Well put, Ramesh. Let me add the following: the Constitution is a governing document. I don’t much care if we call it federalism, states’ rights, or something else, but the Tenth Amendment underscores the fact that the Constitution conferred limited, enumerated powers on the central government, and the rest of the governing authority remained with the states. States can’t declare war, for example, because the Constitution empowers the federal Congress with that authority. The Commerce Clause, as originally conceived, was intended to overcome the barriers created by the states to trade and encourage commerce, among other things, which the Articles of Confederation did not effectively address. (Today, of course, the Commerce Clause is used to impede commerce and enhance the power of the federal bureaucracy). So, to this extent, the issue isn’t one of federalism, but the clear language of those enumerated powers in the Constitution.
In any event, those powers not enumerated were retained by the states because: 1. otherwise, as a practical matter, the states would not have ratified the Constitution and later the Bill of Rights; 2. Madison’s notes and later the state ratifying debates make clear the near unanimous concern about centralized power; 3. recognition of the diversity of geography and populations; and 4. the widespread view that states are more accountable to their citizens than a centralized government. However, “states’ rights” has become a loaded phrase, for historical reasons. Perhaps the more accurate description would be state authority. But the Tenth Amendment does not, by itself, confer rights on individual citizens. Like the Constitution, it describes the distribution of governing power between and among competing entities.
Now, the Ninth Amendment underscores your point about individual rights, but only as applies to the federal government, which is why subsequent amendments were adopted to protect individual rights as applied to the state, such as the Fourteenth Amendment. If the Ninth Amendment had protected individual rights vis-a-vis the states, or the Tenth Amendment was more than a recognition of state authority and, in fact, conferred individual rights of some kind to citizens directly, the Fourteenth Amendment, among others, would have been unnecessary.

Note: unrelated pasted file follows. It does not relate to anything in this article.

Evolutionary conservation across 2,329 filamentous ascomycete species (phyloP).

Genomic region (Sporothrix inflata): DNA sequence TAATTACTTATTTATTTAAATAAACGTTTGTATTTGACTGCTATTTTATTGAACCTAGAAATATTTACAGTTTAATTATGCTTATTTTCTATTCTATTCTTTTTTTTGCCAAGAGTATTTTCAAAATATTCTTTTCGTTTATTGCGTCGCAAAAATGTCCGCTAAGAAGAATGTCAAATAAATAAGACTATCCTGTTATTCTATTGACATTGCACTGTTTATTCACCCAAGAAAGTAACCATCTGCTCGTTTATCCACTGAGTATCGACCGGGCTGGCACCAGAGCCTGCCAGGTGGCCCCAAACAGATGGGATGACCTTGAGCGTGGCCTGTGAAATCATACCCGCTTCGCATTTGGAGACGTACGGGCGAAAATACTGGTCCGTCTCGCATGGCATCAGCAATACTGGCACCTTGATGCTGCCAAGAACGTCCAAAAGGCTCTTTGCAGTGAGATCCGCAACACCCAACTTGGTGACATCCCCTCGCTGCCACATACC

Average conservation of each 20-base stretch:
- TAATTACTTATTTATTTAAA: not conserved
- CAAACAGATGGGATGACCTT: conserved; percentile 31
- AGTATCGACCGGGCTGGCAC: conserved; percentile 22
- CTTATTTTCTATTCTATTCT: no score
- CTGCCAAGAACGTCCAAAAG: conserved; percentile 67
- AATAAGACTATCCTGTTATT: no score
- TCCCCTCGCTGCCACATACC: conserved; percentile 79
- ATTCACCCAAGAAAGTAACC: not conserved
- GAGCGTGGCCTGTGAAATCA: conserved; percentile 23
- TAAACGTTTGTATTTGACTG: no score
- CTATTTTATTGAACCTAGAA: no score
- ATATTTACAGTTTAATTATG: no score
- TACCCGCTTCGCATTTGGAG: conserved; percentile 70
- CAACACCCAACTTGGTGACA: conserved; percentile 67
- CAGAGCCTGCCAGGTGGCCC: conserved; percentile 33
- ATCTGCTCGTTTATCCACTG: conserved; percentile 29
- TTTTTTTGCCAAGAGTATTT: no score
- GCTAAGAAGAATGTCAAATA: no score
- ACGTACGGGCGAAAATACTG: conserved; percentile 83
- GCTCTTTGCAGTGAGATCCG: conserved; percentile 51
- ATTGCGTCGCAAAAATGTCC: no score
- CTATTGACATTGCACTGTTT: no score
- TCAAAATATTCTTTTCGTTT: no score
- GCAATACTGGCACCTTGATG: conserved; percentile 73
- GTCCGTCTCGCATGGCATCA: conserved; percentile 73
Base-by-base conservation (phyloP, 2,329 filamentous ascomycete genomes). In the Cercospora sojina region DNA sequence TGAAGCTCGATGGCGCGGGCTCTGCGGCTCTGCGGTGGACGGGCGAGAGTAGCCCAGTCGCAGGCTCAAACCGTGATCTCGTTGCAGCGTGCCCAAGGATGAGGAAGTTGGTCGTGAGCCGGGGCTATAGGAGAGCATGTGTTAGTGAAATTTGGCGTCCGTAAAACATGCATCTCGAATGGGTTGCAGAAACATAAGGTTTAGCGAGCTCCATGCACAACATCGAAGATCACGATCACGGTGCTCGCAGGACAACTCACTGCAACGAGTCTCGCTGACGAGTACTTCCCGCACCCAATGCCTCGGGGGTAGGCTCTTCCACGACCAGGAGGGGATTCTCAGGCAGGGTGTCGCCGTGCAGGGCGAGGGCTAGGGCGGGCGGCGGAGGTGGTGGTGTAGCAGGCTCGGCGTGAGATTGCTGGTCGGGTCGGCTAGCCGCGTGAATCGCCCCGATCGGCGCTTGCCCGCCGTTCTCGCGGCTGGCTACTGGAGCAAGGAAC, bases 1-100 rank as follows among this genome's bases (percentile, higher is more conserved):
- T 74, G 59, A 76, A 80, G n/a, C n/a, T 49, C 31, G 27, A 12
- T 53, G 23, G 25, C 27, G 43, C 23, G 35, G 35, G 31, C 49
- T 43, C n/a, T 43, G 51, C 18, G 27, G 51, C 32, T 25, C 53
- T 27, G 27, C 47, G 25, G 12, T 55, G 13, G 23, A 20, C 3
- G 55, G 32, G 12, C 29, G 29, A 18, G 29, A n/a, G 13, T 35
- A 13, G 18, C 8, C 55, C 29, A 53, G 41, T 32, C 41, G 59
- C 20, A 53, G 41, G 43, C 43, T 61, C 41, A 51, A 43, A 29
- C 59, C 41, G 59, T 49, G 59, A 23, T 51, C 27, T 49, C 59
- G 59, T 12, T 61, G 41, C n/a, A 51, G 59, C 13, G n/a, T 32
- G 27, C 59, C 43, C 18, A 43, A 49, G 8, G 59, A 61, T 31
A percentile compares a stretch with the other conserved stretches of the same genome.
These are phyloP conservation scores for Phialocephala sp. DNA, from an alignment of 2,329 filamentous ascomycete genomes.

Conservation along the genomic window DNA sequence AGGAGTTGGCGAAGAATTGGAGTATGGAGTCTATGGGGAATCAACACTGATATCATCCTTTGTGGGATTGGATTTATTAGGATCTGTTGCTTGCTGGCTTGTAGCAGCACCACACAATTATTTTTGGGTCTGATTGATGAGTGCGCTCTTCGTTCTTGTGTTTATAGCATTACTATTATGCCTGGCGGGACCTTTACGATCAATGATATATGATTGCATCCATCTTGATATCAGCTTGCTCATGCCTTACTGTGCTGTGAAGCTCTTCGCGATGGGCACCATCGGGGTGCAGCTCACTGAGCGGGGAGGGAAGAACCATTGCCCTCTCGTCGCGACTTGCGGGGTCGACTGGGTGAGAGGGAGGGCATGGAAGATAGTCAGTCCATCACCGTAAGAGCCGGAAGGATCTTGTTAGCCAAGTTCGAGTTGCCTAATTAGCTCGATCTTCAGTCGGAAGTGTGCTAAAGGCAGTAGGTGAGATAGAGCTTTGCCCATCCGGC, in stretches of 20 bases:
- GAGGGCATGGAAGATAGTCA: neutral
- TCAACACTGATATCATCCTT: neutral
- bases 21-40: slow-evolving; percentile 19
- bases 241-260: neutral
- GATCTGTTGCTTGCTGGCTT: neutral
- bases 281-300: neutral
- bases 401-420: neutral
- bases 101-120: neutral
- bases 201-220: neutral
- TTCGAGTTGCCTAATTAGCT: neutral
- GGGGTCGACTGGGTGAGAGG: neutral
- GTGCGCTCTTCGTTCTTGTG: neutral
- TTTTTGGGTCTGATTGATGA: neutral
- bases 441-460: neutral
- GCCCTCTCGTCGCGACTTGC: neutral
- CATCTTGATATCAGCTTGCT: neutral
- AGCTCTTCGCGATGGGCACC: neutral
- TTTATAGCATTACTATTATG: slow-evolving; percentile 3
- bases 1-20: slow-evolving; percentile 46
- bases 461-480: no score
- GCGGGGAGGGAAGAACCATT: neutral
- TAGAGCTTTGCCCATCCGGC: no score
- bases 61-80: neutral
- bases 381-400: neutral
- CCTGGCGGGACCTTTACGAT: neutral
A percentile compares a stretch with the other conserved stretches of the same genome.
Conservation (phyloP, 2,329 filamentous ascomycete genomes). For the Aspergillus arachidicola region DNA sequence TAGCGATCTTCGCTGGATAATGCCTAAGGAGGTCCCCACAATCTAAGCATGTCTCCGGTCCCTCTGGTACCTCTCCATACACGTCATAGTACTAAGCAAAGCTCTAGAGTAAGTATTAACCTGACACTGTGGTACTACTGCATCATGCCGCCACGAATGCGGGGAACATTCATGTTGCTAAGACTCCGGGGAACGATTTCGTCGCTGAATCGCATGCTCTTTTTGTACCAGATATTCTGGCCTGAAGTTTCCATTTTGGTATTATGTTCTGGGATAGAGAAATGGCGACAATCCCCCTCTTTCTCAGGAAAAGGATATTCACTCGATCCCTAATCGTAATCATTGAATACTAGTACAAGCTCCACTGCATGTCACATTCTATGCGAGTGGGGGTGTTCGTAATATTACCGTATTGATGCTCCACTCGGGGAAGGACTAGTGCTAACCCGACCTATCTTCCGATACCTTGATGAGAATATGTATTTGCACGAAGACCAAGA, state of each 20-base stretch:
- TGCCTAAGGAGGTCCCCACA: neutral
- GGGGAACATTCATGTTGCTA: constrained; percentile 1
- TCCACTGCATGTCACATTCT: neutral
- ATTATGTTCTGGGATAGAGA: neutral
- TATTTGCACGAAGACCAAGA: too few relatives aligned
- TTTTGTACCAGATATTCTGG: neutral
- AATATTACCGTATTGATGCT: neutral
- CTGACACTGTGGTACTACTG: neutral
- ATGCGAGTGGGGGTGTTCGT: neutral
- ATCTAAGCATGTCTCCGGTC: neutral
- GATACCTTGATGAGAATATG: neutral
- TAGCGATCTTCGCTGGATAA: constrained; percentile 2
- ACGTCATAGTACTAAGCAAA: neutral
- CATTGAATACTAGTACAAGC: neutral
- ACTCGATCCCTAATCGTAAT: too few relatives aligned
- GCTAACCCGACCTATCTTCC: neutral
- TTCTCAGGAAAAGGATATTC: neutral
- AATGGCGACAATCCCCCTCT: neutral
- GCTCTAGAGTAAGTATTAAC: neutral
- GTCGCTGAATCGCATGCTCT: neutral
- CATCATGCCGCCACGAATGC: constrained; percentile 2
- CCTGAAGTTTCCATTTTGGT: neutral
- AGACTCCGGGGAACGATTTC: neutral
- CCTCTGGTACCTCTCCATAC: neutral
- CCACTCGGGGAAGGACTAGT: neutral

Anyway, as you understand, it’s difficult to fully discuss such a complex issue here given the limitations of this format.
As for Randy Barnett’s post here, I’m glad you concur. Andy McCarthy provided me with this excerpt from the New York Times, which reports certain of Justice Scalia’s comments regarding Wickard v. Filburn. Obviously, as my prior post makes clear, I wholeheartedly agree with Scalia (unfortunately, it remains the law, regardless of Lopez and Morrison, as those decisions didn’t go far enough):
“In fact, much of the debate in the courtroom on Monday centered on one particular precedent, Wickard v. Filburn, a decision from 1942 that upheld Congress’s effort to support wheat prices by controlling wheat production. The court held that even the wheat that a farmer cultivated for home consumption could be regulated under the Agricultural Adjustment Act’s quota system on the theory that all wheat production took place within a national market. That decision is regarded as one of the most far-reaching extensions of Congressional power that the Supreme Court has ever upheld.
“Randy E. Barnett, a Boston University Law School professor arguing on behalf of the two women, told the justices on Monday that if they accepted the administration’s argument in this case, “then Ashcroft v. Raich will replace Wickard v. Filburn as the most far-reaching example” of Congress’s power over interstate commerce. Prohibition of “a class of activity that is noneconomic and wholly intrastate” was not essential to the government’s “regulatory regime,” he said, adding: “There is no interstate connection whatsoever.”
“But the justices whom Mr. Barnett needed to persuade, those who have questioned federal authority in recent cases, were skeptical. ‘It looks like Wickard to me,” Justice Antonin Scalia told him, adding: “I always used to laugh at Wickard, but that’s what Wickard says.” He continued: “Why is this not economic activity? This marijuana that’s grown is like wheat. Since it’s grown, it doesn’t have to be bought elsewhere.’”